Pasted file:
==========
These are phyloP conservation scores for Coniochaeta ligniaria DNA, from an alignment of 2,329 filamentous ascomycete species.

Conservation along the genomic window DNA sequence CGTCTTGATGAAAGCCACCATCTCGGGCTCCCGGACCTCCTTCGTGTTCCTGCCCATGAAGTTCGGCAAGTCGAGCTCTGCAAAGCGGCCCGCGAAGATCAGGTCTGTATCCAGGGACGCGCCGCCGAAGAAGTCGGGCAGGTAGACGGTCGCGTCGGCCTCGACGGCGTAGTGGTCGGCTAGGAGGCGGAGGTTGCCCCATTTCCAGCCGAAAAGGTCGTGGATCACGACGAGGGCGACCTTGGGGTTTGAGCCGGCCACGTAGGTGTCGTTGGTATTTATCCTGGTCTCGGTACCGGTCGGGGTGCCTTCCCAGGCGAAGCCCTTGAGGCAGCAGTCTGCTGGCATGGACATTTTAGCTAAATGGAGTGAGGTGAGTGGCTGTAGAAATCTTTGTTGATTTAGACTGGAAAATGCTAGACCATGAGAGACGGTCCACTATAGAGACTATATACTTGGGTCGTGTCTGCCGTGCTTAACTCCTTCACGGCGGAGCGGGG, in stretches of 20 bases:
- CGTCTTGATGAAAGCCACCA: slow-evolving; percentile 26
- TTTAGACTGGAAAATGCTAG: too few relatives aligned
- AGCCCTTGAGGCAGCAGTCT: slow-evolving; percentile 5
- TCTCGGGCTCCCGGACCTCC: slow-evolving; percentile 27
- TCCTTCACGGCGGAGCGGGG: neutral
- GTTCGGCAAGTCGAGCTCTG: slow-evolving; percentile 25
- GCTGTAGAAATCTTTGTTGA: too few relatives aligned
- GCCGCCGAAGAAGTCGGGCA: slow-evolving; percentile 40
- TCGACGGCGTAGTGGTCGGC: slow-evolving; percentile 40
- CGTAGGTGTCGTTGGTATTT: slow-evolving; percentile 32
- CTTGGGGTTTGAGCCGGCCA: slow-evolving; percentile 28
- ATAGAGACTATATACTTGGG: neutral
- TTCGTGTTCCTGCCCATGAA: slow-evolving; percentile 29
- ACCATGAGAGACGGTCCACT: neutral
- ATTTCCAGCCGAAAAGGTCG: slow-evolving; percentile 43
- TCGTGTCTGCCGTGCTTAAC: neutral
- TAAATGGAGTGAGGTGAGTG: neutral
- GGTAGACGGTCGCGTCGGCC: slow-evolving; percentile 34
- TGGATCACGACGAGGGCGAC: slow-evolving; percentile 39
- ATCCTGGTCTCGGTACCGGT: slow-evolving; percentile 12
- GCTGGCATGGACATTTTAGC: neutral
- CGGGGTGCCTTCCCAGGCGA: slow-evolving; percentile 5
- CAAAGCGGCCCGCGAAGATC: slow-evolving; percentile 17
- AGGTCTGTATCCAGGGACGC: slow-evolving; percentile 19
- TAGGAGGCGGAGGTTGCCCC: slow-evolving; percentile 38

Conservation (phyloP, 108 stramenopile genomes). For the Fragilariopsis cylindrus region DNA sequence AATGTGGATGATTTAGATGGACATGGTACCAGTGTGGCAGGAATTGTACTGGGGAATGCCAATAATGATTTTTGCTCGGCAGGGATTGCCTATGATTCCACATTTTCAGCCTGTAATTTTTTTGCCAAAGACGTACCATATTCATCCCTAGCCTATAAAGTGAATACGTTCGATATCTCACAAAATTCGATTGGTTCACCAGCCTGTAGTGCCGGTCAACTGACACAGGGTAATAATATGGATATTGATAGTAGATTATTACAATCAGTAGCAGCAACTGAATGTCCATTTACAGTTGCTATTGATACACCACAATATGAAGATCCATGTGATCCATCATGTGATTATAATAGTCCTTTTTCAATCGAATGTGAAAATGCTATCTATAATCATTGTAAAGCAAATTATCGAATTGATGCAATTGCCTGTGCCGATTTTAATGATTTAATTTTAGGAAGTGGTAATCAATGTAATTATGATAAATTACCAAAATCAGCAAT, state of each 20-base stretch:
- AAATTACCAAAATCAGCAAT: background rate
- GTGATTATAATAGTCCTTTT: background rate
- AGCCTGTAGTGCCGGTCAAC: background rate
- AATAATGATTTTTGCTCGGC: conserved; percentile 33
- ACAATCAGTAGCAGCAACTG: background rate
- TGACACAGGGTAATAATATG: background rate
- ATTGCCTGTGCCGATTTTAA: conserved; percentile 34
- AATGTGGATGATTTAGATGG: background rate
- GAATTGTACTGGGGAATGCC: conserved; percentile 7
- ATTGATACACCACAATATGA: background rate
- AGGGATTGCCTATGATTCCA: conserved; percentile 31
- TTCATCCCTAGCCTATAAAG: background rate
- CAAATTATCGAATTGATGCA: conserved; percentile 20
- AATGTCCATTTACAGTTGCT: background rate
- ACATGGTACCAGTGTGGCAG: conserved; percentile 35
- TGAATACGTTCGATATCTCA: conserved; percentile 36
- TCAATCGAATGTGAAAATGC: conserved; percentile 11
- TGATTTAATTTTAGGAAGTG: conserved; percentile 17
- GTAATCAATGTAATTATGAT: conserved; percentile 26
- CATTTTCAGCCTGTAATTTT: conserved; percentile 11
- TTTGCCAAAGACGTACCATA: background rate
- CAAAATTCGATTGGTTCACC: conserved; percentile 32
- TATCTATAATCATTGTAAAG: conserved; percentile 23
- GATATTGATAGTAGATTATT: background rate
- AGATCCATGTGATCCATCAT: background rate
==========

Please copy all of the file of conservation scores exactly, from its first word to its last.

These are phyloP conservation scores for Coniochaeta ligniaria DNA, from an alignment of 2,329 filamentous ascomycete species.

Conservation along the genomic window DNA sequence CGTCTTGATGAAAGCCACCATCTCGGGCTCCCGGACCTCCTTCGTGTTCCTGCCCATGAAGTTCGGCAAGTCGAGCTCTGCAAAGCGGCCCGCGAAGATCAGGTCTGTATCCAGGGACGCGCCGCCGAAGAAGTCGGGCAGGTAGACGGTCGCGTCGGCCTCGACGGCGTAGTGGTCGGCTAGGAGGCGGAGGTTGCCCCATTTCCAGCCGAAAAGGTCGTGGATCACGACGAGGGCGACCTTGGGGTTTGAGCCGGCCACGTAGGTGTCGTTGGTATTTATCCTGGTCTCGGTACCGGTCGGGGTGCCTTCCCAGGCGAAGCCCTTGAGGCAGCAGTCTGCTGGCATGGACATTTTAGCTAAATGGAGTGAGGTGAGTGGCTGTAGAAATCTTTGTTGATTTAGACTGGAAAATGCTAGACCATGAGAGACGGTCCACTATAGAGACTATATACTTGGGTCGTGTCTGCCGTGCTTAACTCCTTCACGGCGGAGCGGGG, in stretches of 20 bases:
- CGTCTTGATGAAAGCCACCA: slow-evolving; percentile 26
- TTTAGACTGGAAAATGCTAG: too few relatives aligned
- AGCCCTTGAGGCAGCAGTCT: slow-evolving; percentile 5
- TCTCGGGCTCCCGGACCTCC: slow-evolving; percentile 27
- TCCTTCACGGCGGAGCGGGG: neutral
- GTTCGGCAAGTCGAGCTCTG: slow-evolving; percentile 25
- GCTGTAGAAATCTTTGTTGA: too few relatives aligned
- GCCGCCGAAGAAGTCGGGCA: slow-evolving; percentile 40
- TCGACGGCGTAGTGGTCGGC: slow-evolving; percentile 40
- CGTAGGTGTCGTTGGTATTT: slow-evolving; percentile 32
- CTTGGGGTTTGAGCCGGCCA: slow-evolving; percentile 28
- ATAGAGACTATATACTTGGG: neutral
- TTCGTGTTCCTGCCCATGAA: slow-evolving; percentile 29
- ACCATGAGAGACGGTCCACT: neutral
- ATTTCCAGCCGAAAAGGTCG: slow-evolving; percentile 43
- TCGTGTCTGCCGTGCTTAAC: neutral
- TAAATGGAGTGAGGTGAGTG: neutral
- GGTAGACGGTCGCGTCGGCC: slow-evolving; percentile 34
- TGGATCACGACGAGGGCGAC: slow-evolving; percentile 39
- ATCCTGGTCTCGGTACCGGT: slow-evolving; percentile 12
- GCTGGCATGGACATTTTAGC: neutral
- CGGGGTGCCTTCCCAGGCGA: slow-evolving; percentile 5
- CAAAGCGGCCCGCGAAGATC: slow-evolving; percentile 17
- AGGTCTGTATCCAGGGACGC: slow-evolving; percentile 19
- TAGGAGGCGGAGGTTGCCCC: slow-evolving; percentile 38

Conservation (phyloP, 108 stramenopile genomes). For the Fragilariopsis cylindrus region DNA sequence AATGTGGATGATTTAGATGGACATGGTACCAGTGTGGCAGGAATTGTACTGGGGAATGCCAATAATGATTTTTGCTCGGCAGGGATTGCCTATGATTCCACATTTTCAGCCTGTAATTTTTTTGCCAAAGACGTACCATATTCATCCCTAGCCTATAAAGTGAATACGTTCGATATCTCACAAAATTCGATTGGTTCACCAGCCTGTAGTGCCGGTCAACTGACACAGGGTAATAATATGGATATTGATAGTAGATTATTACAATCAGTAGCAGCAACTGAATGTCCATTTACAGTTGCTATTGATACACCACAATATGAAGATCCATGTGATCCATCATGTGATTATAATAGTCCTTTTTCAATCGAATGTGAAAATGCTATCTATAATCATTGTAAAGCAAATTATCGAATTGATGCAATTGCCTGTGCCGATTTTAATGATTTAATTTTAGGAAGTGGTAATCAATGTAATTATGATAAATTACCAAAATCAGCAAT, state of each 20-base stretch:
- AAATTACCAAAATCAGCAAT: background rate
- GTGATTATAATAGTCCTTTT: background rate
- AGCCTGTAGTGCCGGTCAAC: background rate
- AATAATGATTTTTGCTCGGC: conserved; percentile 33
- ACAATCAGTAGCAGCAACTG: background rate
- TGACACAGGGTAATAATATG: background rate
- ATTGCCTGTGCCGATTTTAA: conserved; percentile 34
- AATGTGGATGATTTAGATGG: background rate
- GAATTGTACTGGGGAATGCC: conserved; percentile 7
- ATTGATACACCACAATATGA: background rate
- AGGGATTGCCTATGATTCCA: conserved; percentile 31
- TTCATCCCTAGCCTATAAAG: background rate
- CAAATTATCGAATTGATGCA: conserved; percentile 20
- AATGTCCATTTACAGTTGCT: background rate
- ACATGGTACCAGTGTGGCAG: conserved; percentile 35
- TGAATACGTTCGATATCTCA: conserved; percentile 36
- TCAATCGAATGTGAAAATGC: conserved; percentile 11
- TGATTTAATTTTAGGAAGTG: conserved; percentile 17
- GTAATCAATGTAATTATGAT: conserved; percentile 26
- CATTTTCAGCCTGTAATTTT: conserved; percentile 11
- TTTGCCAAAGACGTACCATA: background rate
- CAAAATTCGATTGGTTCACC: conserved; percentile 32
- TATCTATAATCATTGTAAAG: conserved; percentile 23
- GATATTGATAGTAGATTATT: background rate
- AGATCCATGTGATCCATCAT: background rate